[... ] Just because a person has a title doesn't make him an aristocrat. Some people are great aristocrats who have no other title than the one that nature has bestowed on them, and others like us, who have nothing but titles, are closer to being pariahs than aristocrats.
For the hundredth time, he examined his face in the bathroom mirror, patiently touched every scratch with the styptic pencil, and repowdered them. He ministered to his face and hands objectively, as if they were not a part of himself. When his eyes met the staring eyes in the mirror, they slipped away as they must have slipped away, Guy thought, that first afternoon on the train, when he had tried to avoid Bruno's eyes.
He remembered a version of himself untrammeled by expectation, unimpeded by Ego. He had suffered in the many years since then, seeking to return to that original self, if, in fact, it ever existed. And yet, he was helpless but to regard that unmistakable fear that gripped him in his dream as a sign that his unevenness lent him now to utter incongruity with this specter of past.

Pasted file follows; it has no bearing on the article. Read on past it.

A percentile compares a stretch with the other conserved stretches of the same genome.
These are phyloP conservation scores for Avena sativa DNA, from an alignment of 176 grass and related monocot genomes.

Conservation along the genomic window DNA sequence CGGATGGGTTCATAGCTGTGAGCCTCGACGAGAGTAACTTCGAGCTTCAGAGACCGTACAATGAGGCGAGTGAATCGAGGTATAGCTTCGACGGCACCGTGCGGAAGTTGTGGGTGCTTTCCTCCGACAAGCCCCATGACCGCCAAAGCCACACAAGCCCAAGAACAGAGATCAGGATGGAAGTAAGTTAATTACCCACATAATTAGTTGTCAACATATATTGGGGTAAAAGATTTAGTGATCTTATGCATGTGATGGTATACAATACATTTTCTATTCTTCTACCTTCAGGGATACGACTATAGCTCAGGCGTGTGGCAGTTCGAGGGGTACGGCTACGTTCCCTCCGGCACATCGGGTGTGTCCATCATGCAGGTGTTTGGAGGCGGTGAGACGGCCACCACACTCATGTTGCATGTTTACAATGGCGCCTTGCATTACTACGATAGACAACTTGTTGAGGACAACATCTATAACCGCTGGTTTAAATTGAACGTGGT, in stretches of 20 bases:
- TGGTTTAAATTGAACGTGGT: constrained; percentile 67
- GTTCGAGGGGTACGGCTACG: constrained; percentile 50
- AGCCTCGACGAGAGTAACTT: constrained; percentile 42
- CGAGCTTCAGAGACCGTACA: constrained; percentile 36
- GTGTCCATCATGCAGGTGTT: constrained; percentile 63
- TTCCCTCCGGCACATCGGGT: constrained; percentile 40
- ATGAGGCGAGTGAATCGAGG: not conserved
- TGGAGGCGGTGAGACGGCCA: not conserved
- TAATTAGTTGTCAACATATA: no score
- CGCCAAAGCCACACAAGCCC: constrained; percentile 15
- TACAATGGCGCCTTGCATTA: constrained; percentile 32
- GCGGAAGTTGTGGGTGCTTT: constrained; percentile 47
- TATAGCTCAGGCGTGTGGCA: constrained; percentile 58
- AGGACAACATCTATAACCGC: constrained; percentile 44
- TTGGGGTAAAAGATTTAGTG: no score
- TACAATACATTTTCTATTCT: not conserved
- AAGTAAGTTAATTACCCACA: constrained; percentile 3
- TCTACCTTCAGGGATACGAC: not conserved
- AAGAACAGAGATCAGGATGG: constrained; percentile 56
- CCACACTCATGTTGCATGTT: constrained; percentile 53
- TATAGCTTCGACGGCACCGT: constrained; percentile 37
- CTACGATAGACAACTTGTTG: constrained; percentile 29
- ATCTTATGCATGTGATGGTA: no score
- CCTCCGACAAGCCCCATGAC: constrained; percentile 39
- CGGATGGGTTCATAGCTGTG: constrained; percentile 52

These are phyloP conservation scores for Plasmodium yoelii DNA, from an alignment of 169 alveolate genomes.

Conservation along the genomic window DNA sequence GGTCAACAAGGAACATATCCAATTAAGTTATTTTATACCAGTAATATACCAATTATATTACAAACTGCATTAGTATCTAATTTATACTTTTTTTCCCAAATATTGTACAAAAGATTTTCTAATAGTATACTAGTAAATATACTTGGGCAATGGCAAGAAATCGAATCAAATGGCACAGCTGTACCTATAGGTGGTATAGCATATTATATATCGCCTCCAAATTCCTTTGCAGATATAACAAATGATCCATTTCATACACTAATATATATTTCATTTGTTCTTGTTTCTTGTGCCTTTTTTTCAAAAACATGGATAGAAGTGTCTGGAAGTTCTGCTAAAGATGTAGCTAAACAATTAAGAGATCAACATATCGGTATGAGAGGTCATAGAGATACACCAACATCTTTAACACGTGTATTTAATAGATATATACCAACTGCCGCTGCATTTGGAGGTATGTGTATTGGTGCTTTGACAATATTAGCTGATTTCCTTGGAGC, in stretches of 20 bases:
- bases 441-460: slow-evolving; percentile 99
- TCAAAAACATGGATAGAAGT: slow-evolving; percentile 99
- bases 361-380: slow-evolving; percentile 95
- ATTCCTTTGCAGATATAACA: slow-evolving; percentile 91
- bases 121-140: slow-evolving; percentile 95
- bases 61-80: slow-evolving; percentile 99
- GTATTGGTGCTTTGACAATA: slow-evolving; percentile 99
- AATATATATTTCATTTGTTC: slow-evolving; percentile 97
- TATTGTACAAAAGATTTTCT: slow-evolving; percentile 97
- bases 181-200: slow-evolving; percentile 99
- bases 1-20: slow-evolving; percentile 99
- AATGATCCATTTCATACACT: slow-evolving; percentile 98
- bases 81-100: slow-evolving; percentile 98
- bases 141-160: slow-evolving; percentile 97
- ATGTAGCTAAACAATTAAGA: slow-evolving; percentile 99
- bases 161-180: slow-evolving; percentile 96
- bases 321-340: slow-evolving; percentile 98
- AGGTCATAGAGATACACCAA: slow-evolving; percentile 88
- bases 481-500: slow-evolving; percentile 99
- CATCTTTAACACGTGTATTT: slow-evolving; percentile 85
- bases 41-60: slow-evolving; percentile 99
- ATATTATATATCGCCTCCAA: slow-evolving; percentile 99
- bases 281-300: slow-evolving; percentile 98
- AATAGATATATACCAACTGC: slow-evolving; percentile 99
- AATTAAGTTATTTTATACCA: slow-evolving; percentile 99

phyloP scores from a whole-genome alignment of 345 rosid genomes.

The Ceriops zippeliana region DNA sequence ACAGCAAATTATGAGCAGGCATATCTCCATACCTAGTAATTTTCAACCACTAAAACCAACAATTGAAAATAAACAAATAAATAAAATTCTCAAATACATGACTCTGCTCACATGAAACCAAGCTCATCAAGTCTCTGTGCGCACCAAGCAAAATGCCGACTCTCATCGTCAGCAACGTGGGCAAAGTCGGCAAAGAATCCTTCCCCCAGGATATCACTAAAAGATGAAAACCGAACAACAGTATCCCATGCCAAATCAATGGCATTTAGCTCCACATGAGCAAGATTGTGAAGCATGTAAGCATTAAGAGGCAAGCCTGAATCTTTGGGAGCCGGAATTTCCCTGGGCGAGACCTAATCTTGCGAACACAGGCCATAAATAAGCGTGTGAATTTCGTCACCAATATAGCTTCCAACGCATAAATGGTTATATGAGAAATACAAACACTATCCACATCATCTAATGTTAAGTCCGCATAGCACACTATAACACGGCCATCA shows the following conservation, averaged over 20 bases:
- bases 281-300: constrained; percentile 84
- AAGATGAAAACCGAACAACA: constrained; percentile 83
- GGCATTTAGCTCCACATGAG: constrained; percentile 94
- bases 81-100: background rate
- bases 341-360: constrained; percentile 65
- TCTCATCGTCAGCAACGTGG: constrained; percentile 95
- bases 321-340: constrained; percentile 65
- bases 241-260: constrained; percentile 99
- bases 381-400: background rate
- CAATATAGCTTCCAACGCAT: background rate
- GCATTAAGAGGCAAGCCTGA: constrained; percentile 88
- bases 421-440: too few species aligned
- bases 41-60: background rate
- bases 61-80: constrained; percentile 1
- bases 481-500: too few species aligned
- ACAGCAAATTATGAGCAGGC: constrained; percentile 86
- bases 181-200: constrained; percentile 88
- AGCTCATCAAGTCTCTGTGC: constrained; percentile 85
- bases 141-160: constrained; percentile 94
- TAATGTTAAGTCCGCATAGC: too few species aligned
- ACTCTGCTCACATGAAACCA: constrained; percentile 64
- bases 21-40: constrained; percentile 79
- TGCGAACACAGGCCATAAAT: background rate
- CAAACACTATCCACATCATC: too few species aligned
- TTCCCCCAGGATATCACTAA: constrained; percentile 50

In one way, I suppose, I have been "in denial" for some time, knowingly burning the candle at both ends and finding that it often gives a lovely light. But for precisely that reason, I can't see myself smiting my brow with shock or hear myself whining about how it's all so unfair: I have been taunting the Reaper into taking a free scythe in my direction and have now succumbed to something so predictable and banal that it bores even me.
A bran' new book is a beautiful thing, all promise and fresh pages, the neatly squared spine, the brisk sense of a journey beginning. But a well-worn book also has its pleasures, the soft caress and give of the paper's edges, the comfort, like an old shawl, of an oft-read story.